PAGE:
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Law for Elders

On this page

Power of Attorney

Most people sign what is known as an Enduring Power of Attorney.

With this document you empower one or more people to sign your name to and conduct all your legal and business affairs. Unless you impose any limits on this, that authority starts immediately and continues until you die. It continues even when you may be incapacitated physically or mentally, such as by a stroke or by senility. A General Power of Attorney does not work in those circumstances.

It is a very serious matter to appoint a Power of Attorney. You should consider the many options available to you before choosing who you appoint and on what terms. You should not proceed with a Power of Attorney if you have any doubts at all and should seek legal advice. Unfortunately lawyers deal with many situations where a Power of Attorney has been abused or has led to family disputes. Proper advice that takes into account your personal situation and careful legal drafting can help to avoid this.

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Enduring Guardian

An enduring guardian is someone you appoint someone to make medical and lifestyle decisions for you. These may include agreeing to medication, surgery, and other medical procedures and decisions as to where you should live.

Enduring means it continues (endures) when you are unable to make these types of decisions for yourself.

Acts, Regulations, Rules & Forms

Are you looking for detailed information like this, or contact details for any of the bodies mentioned on this page. If so, then start on our Elder Law for Lawyers page.

If it isn't there, then start on our Finding Detailed Legal Information page.

Please read our warning on that page "Be careful using these resources".

The Law is not always as straightforward as it appears. We have not included any information about when and how to use that information or any traps. We assume that the Lawyers will know this.

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Administration & Guardianship

When a person with a mental incapacity can no longer make decisions in certain areas of life, the Guardianship Division of NCAT can be requested to make an order appointing somebody else to do this on that person's behalf.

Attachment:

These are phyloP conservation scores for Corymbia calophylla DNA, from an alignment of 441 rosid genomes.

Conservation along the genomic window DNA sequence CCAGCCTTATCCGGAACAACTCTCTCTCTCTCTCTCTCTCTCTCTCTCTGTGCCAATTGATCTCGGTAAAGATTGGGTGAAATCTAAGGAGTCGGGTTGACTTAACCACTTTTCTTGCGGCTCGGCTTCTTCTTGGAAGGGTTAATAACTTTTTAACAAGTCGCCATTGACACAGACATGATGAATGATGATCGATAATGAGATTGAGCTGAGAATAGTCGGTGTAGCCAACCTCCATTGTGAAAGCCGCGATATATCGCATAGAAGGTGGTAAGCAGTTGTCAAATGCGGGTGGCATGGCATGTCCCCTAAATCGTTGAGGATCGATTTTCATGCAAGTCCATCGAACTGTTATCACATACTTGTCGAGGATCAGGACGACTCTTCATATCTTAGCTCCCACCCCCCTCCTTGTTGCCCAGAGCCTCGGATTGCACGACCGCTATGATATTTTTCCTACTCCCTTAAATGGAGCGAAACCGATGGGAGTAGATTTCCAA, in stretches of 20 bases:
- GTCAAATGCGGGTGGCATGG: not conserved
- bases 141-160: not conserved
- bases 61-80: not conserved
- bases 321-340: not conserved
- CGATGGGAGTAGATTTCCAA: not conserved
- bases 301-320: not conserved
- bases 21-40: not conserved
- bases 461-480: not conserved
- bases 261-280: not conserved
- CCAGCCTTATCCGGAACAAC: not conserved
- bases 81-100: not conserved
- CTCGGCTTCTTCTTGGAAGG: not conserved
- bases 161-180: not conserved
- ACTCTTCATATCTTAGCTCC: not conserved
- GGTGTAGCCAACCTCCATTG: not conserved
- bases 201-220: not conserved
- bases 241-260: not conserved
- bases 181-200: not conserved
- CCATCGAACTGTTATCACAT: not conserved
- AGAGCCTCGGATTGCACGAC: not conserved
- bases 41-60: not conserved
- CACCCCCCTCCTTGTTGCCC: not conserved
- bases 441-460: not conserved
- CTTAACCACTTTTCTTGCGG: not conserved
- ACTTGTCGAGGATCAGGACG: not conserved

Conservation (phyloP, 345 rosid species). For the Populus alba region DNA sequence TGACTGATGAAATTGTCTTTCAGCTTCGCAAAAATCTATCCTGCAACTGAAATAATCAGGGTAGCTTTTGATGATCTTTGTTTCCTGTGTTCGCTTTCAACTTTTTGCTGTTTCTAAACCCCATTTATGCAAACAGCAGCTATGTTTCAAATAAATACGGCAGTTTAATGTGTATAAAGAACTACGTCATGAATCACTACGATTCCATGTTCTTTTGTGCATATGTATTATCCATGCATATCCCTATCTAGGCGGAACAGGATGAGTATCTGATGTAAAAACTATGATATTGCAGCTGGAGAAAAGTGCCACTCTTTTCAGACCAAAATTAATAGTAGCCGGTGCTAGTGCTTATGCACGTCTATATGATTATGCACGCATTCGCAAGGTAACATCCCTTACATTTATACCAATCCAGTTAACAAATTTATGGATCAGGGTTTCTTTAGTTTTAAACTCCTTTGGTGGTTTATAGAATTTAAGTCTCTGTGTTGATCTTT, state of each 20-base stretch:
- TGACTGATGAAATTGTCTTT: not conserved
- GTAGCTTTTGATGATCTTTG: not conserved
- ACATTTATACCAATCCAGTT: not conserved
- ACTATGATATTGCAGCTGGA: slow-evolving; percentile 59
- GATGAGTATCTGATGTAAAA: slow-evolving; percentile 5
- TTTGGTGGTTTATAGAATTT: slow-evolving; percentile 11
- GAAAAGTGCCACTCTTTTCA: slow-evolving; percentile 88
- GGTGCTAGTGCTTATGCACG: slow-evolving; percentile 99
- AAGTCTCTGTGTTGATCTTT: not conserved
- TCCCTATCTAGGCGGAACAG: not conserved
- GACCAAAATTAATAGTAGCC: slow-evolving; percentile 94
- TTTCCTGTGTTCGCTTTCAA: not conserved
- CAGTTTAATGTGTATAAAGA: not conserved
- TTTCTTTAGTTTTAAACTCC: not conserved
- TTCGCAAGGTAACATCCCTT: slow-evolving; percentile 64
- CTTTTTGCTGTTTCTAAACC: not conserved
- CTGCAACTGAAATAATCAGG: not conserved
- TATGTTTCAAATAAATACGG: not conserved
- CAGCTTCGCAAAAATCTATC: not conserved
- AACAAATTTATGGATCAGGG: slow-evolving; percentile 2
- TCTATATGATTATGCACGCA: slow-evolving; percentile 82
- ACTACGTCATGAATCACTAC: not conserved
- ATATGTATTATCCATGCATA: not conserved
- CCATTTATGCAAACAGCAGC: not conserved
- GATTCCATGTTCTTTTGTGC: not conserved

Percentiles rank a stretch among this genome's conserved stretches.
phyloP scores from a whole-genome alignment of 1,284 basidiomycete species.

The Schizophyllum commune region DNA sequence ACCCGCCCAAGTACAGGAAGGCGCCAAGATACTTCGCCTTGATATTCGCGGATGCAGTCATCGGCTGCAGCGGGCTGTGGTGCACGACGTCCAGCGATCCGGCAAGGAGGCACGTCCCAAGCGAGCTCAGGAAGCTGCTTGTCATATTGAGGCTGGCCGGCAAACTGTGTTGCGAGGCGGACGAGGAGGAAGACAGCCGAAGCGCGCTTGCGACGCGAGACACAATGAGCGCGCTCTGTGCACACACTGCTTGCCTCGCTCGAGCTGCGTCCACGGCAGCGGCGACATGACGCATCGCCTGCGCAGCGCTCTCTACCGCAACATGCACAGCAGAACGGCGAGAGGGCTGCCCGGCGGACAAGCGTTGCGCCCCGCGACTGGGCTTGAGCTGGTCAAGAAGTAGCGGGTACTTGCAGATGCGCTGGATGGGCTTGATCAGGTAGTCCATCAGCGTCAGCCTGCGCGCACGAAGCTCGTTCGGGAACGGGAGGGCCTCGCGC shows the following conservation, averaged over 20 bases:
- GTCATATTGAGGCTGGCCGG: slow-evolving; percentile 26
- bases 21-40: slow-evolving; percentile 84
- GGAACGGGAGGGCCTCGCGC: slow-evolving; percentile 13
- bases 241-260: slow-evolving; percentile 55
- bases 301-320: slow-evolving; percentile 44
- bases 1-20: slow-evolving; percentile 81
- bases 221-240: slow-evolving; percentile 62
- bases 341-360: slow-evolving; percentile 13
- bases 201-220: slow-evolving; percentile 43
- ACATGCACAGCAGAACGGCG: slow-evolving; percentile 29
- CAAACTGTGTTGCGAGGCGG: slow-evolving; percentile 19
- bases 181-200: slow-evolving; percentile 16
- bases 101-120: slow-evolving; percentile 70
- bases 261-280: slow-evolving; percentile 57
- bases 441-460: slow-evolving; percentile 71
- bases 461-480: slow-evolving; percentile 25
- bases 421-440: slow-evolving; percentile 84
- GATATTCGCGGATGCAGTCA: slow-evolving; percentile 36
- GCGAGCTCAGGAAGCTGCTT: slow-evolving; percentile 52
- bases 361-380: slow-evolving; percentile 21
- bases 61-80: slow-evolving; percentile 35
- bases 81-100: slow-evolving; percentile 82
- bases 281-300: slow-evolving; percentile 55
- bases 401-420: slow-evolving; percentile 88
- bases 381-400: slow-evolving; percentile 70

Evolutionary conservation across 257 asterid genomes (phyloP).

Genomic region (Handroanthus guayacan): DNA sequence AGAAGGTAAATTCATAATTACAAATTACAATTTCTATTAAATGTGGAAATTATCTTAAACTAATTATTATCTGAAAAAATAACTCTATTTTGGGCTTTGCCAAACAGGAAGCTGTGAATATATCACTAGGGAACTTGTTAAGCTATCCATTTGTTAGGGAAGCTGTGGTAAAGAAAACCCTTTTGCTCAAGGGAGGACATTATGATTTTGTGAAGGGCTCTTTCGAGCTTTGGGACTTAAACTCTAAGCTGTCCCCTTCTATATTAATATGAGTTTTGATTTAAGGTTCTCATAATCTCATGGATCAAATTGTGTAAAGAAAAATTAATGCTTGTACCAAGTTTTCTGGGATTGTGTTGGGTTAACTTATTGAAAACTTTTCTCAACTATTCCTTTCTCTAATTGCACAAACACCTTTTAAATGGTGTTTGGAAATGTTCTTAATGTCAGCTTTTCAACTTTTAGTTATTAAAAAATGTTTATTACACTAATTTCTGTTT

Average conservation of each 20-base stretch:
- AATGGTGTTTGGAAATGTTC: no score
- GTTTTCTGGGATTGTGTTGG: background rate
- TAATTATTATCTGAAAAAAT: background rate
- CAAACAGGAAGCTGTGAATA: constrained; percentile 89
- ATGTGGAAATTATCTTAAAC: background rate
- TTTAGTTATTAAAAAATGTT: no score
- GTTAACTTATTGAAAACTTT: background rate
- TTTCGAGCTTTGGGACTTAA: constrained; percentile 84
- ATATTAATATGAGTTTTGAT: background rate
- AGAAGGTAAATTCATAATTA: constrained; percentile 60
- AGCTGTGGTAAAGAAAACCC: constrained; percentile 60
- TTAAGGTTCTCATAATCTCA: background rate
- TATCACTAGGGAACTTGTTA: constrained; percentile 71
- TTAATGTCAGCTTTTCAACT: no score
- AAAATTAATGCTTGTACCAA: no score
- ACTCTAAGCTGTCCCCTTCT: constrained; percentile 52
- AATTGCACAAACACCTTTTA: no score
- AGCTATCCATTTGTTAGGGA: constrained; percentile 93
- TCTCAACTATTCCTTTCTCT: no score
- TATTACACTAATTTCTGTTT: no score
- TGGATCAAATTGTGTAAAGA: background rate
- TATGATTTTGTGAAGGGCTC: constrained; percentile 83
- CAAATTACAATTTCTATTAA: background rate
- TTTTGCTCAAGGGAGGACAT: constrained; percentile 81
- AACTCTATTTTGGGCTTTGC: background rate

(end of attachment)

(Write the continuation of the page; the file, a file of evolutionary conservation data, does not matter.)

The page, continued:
The causes of mental incapacity can include dementia, intellectual disability, brain damage, mental illness, coma or being in a moribund state, and this must affect the person's ability to make his or her own decisions.

The main orders the Board can make concern their guardianship, care, treatment, detention and control of their financial and legal decisions.

Resources

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Medical Directives

If you want to give specific directions for your treatment later in life without appointing an enduring guardian, then you may consider making a medical directive.

Unlike enduring powers of attorney and enduring guardianship, there is no special form that you must use. However, the NSW Department of Health has published Guidelines on using Advance Care Directives.

These guidelines recommend that an advance care directive should follow these four principles:

  • It needs to be specific - it can include your preferences for treatment for a health condition you have now or one you may develop in the future. It is a good idea to talk to your doctor about your wishes.
  • It needs to be kept current - your wishes may change in the future, so it is important to review your advance care directive regularly or if there is a big change in your health. It is a good idea to note on it when you last reviewed it and whether or not you made any changes.
  • You must be mentally competent - you can only make an advance care directive while you still have the mental ability to understand the choices you are making.
  • It is good idea to have it witnessed. If you choose to make an advance care directive as part of appointing an enduring guardian, it will need to be witnessed by a solicitor, barrister or Registrar of the Local Court. If you choose to make a -stand alone- advance care directive, you can choose who you ask to witness it.

You can also purchase a book Guidelines on using Advance Care Directives.

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Retirement Villages

Fair Trading - Retirement Villages has general information for the public.

See also Retirement Village Living: An overview of the NSW Retirement Village Laws.

Recent changes to the Retirement Villages Act include:

  • annual management meetings between operators and residents
  • annual safety inspections
  • a settling-in period for new residents
  • reducing the recurrent charges payable by a former occupant after vacating
  • encouraging operators to keep recurrent charge increases at or below the rate of inflation
  • increasing operators- accountability for budget deficits
  • ensuring urgent repairs are carried out quickly
  • cutting red tape for smaller village operators
  • improving the way residents committees operate and making it easier for more residents to be involved
  • giving residents the right to make reasonable alterations to their dwelling
  • better protection of refund entitlements for residents who do not have a registered interest in their dwelling.

NSW Civil and Administrative Tribunal (NCAT) deals with issues concerning residential leases. If they cannot help resolve a dispute, the Retirement Villages division of the CTTT can hear and determine applications about disputes between the retirement village operator and one or more residents.

Some early termination fees for loans made to enter a Retirement Village may no longer be enforceable. Seek legal advice.